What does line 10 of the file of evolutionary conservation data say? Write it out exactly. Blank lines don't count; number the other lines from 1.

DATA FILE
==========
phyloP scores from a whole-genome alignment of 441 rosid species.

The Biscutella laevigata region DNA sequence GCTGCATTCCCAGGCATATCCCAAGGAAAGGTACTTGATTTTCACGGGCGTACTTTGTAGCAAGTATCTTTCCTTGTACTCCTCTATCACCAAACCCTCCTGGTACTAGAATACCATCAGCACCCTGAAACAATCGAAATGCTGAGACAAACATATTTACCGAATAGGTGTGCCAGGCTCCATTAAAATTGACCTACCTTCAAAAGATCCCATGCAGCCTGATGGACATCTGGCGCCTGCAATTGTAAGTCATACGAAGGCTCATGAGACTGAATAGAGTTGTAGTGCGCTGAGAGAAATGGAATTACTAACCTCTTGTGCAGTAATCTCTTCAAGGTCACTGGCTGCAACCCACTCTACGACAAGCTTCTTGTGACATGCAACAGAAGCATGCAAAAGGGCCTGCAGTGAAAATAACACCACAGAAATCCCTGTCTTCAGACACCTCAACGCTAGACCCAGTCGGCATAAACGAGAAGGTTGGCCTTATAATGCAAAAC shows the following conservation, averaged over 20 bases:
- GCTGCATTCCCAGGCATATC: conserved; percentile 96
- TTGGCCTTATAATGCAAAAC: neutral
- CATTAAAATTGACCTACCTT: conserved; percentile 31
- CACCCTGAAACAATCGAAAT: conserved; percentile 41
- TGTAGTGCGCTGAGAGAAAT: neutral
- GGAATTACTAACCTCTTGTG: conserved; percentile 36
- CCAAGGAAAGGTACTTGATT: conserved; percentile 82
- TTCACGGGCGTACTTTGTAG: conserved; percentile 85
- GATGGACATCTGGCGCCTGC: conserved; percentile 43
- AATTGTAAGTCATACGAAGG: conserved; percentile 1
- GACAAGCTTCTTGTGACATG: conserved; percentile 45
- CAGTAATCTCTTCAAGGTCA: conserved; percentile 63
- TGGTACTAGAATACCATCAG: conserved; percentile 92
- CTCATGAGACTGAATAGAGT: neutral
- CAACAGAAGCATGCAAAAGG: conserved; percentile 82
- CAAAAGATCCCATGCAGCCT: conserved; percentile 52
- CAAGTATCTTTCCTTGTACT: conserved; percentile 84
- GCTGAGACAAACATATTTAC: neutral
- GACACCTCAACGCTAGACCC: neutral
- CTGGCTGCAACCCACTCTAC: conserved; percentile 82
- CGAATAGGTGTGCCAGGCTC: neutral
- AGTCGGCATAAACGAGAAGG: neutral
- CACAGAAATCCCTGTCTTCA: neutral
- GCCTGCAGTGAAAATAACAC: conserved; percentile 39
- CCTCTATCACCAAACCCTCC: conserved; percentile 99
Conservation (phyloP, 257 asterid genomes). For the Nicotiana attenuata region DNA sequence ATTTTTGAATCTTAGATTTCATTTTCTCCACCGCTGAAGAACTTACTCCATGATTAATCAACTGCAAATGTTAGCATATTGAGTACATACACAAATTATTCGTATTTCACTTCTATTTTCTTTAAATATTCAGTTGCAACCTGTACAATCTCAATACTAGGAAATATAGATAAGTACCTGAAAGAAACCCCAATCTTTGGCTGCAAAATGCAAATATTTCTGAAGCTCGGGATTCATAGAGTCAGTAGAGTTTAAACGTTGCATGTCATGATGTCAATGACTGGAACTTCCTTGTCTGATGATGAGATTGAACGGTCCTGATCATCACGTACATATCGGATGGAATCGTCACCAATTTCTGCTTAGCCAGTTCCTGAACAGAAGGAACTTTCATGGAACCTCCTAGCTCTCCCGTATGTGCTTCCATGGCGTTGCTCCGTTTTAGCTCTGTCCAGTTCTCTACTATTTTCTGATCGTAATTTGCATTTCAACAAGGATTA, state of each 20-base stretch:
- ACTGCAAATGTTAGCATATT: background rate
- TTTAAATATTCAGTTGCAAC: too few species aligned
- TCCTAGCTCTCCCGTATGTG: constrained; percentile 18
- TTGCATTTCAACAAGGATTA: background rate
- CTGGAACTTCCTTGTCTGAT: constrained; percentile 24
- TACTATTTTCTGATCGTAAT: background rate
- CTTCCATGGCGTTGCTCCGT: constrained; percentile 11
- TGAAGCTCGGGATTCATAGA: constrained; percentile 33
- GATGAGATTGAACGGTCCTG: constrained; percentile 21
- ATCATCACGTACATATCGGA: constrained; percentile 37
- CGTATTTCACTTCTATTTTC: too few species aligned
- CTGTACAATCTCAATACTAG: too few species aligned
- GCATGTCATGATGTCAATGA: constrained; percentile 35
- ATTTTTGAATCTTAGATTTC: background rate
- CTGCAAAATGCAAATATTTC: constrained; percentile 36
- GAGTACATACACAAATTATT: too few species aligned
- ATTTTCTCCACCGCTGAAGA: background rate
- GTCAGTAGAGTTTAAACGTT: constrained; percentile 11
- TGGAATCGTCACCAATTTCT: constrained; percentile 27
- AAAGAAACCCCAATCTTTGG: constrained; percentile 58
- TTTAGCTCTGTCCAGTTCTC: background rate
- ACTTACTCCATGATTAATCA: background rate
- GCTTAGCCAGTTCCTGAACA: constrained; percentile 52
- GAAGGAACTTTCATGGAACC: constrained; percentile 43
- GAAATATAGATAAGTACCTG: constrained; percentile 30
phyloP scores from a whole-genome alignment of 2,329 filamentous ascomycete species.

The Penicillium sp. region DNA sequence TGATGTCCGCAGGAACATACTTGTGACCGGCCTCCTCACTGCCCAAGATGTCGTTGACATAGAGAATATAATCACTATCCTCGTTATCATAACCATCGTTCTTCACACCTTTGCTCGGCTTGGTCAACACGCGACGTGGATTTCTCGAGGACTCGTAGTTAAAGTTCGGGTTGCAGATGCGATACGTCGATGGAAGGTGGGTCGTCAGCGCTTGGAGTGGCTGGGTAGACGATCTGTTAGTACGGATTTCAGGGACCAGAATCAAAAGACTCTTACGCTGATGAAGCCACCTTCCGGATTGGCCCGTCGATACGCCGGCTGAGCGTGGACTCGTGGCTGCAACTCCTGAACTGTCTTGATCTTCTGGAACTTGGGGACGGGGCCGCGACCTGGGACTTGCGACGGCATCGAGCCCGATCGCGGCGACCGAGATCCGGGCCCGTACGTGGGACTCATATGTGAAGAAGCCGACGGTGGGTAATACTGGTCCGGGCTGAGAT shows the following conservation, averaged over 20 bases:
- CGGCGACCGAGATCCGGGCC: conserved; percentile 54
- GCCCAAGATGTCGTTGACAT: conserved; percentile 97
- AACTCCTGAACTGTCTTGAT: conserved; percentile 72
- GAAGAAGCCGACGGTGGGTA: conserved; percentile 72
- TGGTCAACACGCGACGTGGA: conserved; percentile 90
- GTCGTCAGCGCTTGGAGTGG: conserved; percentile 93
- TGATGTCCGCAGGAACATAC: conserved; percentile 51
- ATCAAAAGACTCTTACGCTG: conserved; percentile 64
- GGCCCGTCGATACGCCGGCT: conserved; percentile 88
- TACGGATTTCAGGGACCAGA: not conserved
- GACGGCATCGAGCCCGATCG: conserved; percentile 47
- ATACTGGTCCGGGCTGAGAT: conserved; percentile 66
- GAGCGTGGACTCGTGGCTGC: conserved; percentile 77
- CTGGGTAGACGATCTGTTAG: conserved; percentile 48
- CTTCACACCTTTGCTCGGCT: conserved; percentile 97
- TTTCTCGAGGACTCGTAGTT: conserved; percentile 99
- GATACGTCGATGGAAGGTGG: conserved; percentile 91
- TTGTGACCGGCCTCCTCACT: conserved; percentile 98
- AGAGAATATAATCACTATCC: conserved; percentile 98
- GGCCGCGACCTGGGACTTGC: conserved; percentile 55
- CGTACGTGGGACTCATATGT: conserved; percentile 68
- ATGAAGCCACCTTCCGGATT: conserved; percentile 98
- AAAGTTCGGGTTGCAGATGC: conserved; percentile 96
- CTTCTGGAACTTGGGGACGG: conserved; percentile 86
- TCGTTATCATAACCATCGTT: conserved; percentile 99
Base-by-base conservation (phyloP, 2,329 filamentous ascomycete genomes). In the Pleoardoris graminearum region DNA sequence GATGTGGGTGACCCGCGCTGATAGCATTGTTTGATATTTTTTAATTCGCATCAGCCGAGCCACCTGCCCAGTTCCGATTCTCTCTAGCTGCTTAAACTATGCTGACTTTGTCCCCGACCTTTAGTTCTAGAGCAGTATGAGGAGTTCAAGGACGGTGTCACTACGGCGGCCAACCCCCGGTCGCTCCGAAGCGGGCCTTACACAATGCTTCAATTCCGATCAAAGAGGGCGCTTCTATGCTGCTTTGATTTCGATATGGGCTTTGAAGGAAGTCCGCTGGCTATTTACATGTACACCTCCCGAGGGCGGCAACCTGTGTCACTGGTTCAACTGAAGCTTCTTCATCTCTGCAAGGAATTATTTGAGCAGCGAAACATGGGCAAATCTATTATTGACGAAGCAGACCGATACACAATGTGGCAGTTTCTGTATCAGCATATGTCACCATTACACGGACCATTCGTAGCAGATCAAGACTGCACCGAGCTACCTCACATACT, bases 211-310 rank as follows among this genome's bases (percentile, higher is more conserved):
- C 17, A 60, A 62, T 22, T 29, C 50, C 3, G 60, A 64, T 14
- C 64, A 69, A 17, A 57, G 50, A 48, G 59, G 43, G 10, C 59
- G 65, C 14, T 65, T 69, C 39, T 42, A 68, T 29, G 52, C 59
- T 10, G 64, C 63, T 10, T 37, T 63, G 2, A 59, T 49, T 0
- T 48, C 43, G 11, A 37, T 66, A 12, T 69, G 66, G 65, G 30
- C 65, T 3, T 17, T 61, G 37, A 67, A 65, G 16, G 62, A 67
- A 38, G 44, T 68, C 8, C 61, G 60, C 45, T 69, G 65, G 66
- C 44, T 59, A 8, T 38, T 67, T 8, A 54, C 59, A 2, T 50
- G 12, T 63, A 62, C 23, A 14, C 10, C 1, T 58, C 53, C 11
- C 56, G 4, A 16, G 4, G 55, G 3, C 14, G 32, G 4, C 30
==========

- TTCACGGGCGTACTTTGTAG: conserved; percentile 85